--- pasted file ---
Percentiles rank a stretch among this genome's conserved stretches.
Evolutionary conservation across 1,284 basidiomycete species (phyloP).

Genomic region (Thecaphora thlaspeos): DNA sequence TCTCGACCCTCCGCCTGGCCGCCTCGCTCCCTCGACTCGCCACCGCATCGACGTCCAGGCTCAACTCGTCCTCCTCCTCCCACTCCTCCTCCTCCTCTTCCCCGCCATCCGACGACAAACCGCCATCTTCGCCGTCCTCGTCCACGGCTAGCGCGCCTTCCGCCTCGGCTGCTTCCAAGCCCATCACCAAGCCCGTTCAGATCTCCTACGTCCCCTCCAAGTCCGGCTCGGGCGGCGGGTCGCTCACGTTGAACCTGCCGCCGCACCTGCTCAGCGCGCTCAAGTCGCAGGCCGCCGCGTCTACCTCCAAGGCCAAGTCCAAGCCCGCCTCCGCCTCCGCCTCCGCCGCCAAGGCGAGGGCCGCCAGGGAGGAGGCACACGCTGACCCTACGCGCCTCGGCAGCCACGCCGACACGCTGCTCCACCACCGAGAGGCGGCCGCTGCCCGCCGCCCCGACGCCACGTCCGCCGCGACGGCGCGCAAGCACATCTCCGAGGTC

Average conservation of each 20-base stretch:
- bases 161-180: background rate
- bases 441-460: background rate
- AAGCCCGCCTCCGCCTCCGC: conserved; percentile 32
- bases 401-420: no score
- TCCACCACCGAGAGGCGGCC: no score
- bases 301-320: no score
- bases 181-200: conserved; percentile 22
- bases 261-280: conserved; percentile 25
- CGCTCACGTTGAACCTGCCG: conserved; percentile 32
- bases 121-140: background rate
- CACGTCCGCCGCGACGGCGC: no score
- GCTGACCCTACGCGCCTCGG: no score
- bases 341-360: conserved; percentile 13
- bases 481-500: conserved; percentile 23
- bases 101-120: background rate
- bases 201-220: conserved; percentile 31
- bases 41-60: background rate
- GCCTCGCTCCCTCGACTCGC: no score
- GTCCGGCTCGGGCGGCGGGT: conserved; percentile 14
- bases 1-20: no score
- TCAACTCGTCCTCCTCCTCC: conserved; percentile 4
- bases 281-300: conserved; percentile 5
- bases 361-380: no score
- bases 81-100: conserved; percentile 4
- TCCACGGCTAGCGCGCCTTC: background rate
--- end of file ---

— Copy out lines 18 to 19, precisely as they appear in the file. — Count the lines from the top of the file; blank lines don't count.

- bases 481-500: conserved; percentile 23
- bases 101-120: background rate